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Mississauga realtor Jiangou (Tony) Han, in an image from his profile on the Homelife/Landmark Realty website. He was reported missing since last Thursday. ((Homelife Realty))

The disappearance of two men — a high-profile real estate agent dealing in luxury homes and his client — is causing concern among the Greater Toronto Area's Chinese community.

Missing is Jiangou (Tony) Han — a 44-year-old real estate agent with HomeLife/Landmark Realty in North York — and Jun (Johnny) Fei, 40.

The two men were together last Wednesday at Fei's 15-room, $2.4-million mansion in Mississauga, which Han had listed for sale.

Neighbours say Fei and his family lived in the house at 1801 Featherston Drive for about five years before it went on the market last fall.

Police have a surveillance video that shows Han parking his Mercedes Wednesday at a Tim Hortons in the Don Mills area of north Toronto. In the video, Han is seen parking his car before being picked up by someone in another car and driving off.

Peel Police have not released the video and Const. Adam Minnion won't say much about the investigation.

He does say there are "... some areas of concern" for investigators. "Until we classify this as a crime scene or crime case, I have to be guarded about what I can say about the car," Minnion said.

Han's family declined to speak with CBC News about the case on Tuesday.

Well-known 'brand name' real estate agent

Lu Zhou, a producer with CBC Radio in Toronto, has been following the case and on Tuesday told Metro Morning host Matt Galloway the case has received considerable attention in the city's Chinese media.

"He's a famous, brand-name realtor," Zhou said of Han, calling him "pretty much a Chinese Brad Lamb." Lamb is a well-known real estate agent specializing in downtown Toronto's condo market. He makes regular appearances in real estate television shows and his face is a common sight on downtown billboards.

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As a real estate agent specializing in high-end properties, Jiangou (Tony) Han is well-known in the Toronto Chinese community. (CBC)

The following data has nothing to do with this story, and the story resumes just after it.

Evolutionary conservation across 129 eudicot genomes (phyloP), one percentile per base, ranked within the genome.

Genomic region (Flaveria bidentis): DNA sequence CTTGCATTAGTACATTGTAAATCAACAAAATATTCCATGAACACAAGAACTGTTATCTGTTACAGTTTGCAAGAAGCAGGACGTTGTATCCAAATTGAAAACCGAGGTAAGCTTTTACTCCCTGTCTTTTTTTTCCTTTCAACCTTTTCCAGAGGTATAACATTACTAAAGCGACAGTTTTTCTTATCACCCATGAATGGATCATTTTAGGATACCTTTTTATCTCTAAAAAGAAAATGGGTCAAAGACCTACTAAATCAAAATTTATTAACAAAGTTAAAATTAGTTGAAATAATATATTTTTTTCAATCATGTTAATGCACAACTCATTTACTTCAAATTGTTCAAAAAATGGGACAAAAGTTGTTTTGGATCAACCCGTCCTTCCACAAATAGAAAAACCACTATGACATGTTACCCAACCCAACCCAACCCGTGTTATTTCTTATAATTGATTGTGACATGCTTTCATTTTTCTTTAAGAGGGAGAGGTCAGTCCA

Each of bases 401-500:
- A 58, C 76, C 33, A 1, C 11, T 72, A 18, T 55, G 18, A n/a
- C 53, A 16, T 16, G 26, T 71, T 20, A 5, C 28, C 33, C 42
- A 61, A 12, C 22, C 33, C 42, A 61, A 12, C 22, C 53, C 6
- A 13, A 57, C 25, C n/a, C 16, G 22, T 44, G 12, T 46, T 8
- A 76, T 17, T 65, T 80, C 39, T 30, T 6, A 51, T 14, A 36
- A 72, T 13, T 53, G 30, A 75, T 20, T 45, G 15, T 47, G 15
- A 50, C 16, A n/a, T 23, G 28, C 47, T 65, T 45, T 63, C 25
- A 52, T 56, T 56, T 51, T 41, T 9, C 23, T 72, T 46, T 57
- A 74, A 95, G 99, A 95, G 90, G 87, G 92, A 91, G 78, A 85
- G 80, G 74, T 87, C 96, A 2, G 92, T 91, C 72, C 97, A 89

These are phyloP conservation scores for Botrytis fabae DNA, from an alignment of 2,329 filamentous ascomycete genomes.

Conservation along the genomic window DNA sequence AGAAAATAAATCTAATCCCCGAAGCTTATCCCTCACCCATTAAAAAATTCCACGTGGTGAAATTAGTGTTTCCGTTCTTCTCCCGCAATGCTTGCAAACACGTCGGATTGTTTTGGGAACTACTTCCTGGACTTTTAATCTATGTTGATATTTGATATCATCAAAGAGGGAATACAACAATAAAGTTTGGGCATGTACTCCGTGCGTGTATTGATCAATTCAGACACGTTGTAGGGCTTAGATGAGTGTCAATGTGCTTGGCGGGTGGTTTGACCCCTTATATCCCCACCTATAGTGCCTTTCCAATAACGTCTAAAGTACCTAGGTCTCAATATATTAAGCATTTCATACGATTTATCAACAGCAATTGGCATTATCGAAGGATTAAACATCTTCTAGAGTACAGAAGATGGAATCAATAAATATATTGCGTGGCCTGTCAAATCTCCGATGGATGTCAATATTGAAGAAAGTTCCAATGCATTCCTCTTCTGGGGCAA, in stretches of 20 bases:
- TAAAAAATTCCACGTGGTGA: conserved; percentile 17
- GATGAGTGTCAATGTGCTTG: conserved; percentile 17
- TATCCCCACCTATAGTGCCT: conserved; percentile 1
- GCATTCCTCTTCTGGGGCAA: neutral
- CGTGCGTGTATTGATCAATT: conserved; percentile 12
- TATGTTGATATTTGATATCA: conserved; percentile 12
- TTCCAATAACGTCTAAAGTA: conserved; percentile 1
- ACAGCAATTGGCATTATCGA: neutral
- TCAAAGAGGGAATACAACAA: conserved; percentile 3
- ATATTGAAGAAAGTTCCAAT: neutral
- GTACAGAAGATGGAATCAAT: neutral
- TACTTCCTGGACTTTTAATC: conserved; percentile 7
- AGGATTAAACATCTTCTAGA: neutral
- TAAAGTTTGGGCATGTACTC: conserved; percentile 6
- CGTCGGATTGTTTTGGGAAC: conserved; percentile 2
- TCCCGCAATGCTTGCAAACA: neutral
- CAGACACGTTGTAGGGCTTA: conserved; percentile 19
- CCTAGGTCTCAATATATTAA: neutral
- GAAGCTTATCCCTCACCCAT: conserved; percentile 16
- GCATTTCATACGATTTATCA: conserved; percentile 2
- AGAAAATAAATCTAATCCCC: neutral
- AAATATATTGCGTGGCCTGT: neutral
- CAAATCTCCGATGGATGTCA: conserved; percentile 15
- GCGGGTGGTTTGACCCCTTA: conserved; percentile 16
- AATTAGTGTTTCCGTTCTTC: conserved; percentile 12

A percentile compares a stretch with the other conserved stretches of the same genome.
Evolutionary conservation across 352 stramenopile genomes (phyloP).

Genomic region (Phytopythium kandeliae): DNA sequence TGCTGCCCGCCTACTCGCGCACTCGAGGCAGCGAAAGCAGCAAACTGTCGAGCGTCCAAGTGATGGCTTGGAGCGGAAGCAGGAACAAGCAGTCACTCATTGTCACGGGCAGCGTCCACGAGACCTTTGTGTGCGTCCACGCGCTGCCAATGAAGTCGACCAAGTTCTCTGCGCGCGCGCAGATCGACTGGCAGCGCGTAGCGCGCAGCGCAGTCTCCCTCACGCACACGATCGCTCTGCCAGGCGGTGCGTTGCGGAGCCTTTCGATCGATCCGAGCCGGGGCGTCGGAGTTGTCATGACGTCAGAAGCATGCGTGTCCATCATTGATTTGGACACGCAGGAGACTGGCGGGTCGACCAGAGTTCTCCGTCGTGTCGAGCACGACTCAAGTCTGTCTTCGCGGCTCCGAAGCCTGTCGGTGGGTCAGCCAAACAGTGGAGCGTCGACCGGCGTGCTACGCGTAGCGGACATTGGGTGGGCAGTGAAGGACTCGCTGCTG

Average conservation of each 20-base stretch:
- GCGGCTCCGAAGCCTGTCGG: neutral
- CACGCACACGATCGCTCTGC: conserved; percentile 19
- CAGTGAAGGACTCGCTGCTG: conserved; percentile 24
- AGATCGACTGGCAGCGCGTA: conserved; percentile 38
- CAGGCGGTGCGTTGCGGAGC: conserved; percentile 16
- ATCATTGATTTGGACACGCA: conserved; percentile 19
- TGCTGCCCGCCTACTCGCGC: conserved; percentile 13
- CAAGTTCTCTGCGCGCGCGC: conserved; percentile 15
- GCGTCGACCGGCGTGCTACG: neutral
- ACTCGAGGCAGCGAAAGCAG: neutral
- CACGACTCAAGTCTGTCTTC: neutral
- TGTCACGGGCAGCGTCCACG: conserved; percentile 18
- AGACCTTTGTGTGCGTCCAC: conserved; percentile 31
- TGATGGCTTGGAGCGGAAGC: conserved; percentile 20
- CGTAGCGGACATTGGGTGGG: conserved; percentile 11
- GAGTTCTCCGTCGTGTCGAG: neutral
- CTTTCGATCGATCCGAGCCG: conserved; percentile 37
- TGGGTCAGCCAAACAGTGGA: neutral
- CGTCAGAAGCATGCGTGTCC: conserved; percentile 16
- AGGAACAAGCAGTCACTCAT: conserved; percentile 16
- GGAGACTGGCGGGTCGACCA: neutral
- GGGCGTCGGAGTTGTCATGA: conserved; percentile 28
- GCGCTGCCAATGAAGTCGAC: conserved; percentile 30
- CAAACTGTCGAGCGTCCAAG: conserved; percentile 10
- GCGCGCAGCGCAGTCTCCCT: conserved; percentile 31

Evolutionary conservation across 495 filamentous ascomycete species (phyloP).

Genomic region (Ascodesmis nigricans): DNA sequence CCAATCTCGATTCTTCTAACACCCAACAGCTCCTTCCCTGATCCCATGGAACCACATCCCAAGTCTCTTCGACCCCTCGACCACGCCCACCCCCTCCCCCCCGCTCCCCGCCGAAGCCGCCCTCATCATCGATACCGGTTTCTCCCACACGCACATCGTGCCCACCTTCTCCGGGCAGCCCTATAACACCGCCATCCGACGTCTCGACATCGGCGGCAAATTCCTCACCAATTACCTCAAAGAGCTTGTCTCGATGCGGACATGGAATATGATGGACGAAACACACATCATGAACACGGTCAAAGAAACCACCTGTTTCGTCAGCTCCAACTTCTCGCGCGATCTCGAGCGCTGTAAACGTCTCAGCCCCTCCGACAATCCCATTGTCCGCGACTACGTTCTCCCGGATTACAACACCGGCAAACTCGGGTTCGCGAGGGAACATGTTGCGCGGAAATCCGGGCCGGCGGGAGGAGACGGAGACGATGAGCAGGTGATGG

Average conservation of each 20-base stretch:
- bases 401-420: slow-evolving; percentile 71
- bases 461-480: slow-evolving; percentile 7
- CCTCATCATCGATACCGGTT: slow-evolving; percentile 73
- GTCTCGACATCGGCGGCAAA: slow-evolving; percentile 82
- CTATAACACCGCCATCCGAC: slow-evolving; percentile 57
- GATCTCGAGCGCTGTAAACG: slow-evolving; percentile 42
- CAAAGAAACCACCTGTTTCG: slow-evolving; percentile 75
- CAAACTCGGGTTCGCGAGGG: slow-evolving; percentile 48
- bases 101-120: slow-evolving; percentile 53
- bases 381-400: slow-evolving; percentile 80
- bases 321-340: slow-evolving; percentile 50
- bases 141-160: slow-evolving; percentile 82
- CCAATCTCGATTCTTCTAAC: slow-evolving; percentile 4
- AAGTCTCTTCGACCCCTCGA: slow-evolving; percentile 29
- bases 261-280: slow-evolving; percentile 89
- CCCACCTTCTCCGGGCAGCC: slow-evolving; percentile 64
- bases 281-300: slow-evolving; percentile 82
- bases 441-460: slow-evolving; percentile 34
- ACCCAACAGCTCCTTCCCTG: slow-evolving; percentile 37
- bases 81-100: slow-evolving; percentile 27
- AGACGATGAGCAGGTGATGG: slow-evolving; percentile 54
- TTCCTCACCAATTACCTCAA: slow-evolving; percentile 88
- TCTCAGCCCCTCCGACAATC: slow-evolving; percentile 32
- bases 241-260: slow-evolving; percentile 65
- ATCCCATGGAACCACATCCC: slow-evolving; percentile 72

Zhou said Han has made his name dealing in high-end properties, particularly representing clients in the Mandarin-language community.

"Han is one of only a few who's succeeded at tapping that market," Zhou reported. "His ads are seen in 80 per cent or more of Chinese media outlets."

Zhou also spoke to writer Meng Meng, who profiled Han in Fame Weekly, an online Chinese magazine.

Zhou said Han immigrated to Toronto from mainland China in 2004. He was a recent speaker at a real estate seminar, where he was praised as a role model in the business community.

Zhou said reporters who've dealt with Han describe him as an affable man, with a strong ego and a keen understanding of the value of publicity.

Zhou said there have been no reports of Han's involvement in anything underhanded or illegal. He has never been in the news before his disappearance, other than in complementary feature articles.

Much less is known about Fei, Zhou reported.

According to real estate records, he owns the Mississauga house Han was trying to sell. He used to own it personally, but sold it to his own numbered company a few years ago for $1.

Zhou said Meng Meng last spoke with Han on Thursday, the day he was reported missing.

"She called his cellphone to confirm information in an article, but he hung up in an uncharacteristic way," Zhou reported. "When she called back a few minutes later, the cellphone was turned off. She was immediately concerned."

Zhou said some real estate agents are speculating this is a kidnapping case, something that police won't confirm.